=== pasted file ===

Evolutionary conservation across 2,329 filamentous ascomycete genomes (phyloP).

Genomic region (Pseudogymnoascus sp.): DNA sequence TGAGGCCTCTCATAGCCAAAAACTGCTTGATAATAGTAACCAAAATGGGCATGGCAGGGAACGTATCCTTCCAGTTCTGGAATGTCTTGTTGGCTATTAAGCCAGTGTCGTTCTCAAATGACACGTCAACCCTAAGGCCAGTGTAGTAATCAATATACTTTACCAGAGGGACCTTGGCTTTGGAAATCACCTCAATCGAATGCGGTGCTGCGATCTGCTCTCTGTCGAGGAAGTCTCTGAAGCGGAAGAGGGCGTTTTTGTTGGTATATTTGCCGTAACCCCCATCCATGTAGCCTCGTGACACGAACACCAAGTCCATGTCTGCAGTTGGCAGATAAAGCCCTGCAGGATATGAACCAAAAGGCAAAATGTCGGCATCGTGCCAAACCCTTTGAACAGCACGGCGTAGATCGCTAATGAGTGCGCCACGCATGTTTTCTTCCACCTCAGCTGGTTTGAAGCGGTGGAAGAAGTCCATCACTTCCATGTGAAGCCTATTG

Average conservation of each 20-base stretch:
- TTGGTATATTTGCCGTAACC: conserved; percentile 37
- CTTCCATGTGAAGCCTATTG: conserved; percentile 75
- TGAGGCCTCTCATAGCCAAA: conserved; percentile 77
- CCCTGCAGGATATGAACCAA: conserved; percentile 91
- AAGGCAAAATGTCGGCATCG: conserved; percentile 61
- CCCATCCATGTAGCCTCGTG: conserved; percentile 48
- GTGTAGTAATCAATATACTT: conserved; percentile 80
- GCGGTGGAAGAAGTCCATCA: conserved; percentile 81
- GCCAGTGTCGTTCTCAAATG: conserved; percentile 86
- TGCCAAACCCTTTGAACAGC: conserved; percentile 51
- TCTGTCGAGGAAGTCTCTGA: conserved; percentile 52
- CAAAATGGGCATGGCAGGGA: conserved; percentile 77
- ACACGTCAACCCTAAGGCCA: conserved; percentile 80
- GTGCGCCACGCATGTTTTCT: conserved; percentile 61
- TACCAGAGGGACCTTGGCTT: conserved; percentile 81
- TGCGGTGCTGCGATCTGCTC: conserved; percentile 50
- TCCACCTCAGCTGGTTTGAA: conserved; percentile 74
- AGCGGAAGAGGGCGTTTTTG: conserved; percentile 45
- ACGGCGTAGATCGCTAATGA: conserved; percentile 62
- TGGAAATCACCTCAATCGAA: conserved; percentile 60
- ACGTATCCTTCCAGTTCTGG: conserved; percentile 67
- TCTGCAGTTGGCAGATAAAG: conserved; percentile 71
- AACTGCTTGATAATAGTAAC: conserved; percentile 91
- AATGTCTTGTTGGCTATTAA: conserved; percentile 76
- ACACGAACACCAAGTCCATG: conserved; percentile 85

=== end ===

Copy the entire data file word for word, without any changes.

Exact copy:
Evolutionary conservation across 2,329 filamentous ascomycete genomes (phyloP).

Genomic region (Pseudogymnoascus sp.): DNA sequence TGAGGCCTCTCATAGCCAAAAACTGCTTGATAATAGTAACCAAAATGGGCATGGCAGGGAACGTATCCTTCCAGTTCTGGAATGTCTTGTTGGCTATTAAGCCAGTGTCGTTCTCAAATGACACGTCAACCCTAAGGCCAGTGTAGTAATCAATATACTTTACCAGAGGGACCTTGGCTTTGGAAATCACCTCAATCGAATGCGGTGCTGCGATCTGCTCTCTGTCGAGGAAGTCTCTGAAGCGGAAGAGGGCGTTTTTGTTGGTATATTTGCCGTAACCCCCATCCATGTAGCCTCGTGACACGAACACCAAGTCCATGTCTGCAGTTGGCAGATAAAGCCCTGCAGGATATGAACCAAAAGGCAAAATGTCGGCATCGTGCCAAACCCTTTGAACAGCACGGCGTAGATCGCTAATGAGTGCGCCACGCATGTTTTCTTCCACCTCAGCTGGTTTGAAGCGGTGGAAGAAGTCCATCACTTCCATGTGAAGCCTATTG

Average conservation of each 20-base stretch:
- TTGGTATATTTGCCGTAACC: conserved; percentile 37
- CTTCCATGTGAAGCCTATTG: conserved; percentile 75
- TGAGGCCTCTCATAGCCAAA: conserved; percentile 77
- CCCTGCAGGATATGAACCAA: conserved; percentile 91
- AAGGCAAAATGTCGGCATCG: conserved; percentile 61
- CCCATCCATGTAGCCTCGTG: conserved; percentile 48
- GTGTAGTAATCAATATACTT: conserved; percentile 80
- GCGGTGGAAGAAGTCCATCA: conserved; percentile 81
- GCCAGTGTCGTTCTCAAATG: conserved; percentile 86
- TGCCAAACCCTTTGAACAGC: conserved; percentile 51
- TCTGTCGAGGAAGTCTCTGA: conserved; percentile 52
- CAAAATGGGCATGGCAGGGA: conserved; percentile 77
- ACACGTCAACCCTAAGGCCA: conserved; percentile 80
- GTGCGCCACGCATGTTTTCT: conserved; percentile 61
- TACCAGAGGGACCTTGGCTT: conserved; percentile 81
- TGCGGTGCTGCGATCTGCTC: conserved; percentile 50
- TCCACCTCAGCTGGTTTGAA: conserved; percentile 74
- AGCGGAAGAGGGCGTTTTTG: conserved; percentile 45
- ACGGCGTAGATCGCTAATGA: conserved; percentile 62
- TGGAAATCACCTCAATCGAA: conserved; percentile 60
- ACGTATCCTTCCAGTTCTGG: conserved; percentile 67
- TCTGCAGTTGGCAGATAAAG: conserved; percentile 71
- AACTGCTTGATAATAGTAAC: conserved; percentile 91
- AATGTCTTGTTGGCTATTAA: conserved; percentile 76
- ACACGAACACCAAGTCCATG: conserved; percentile 85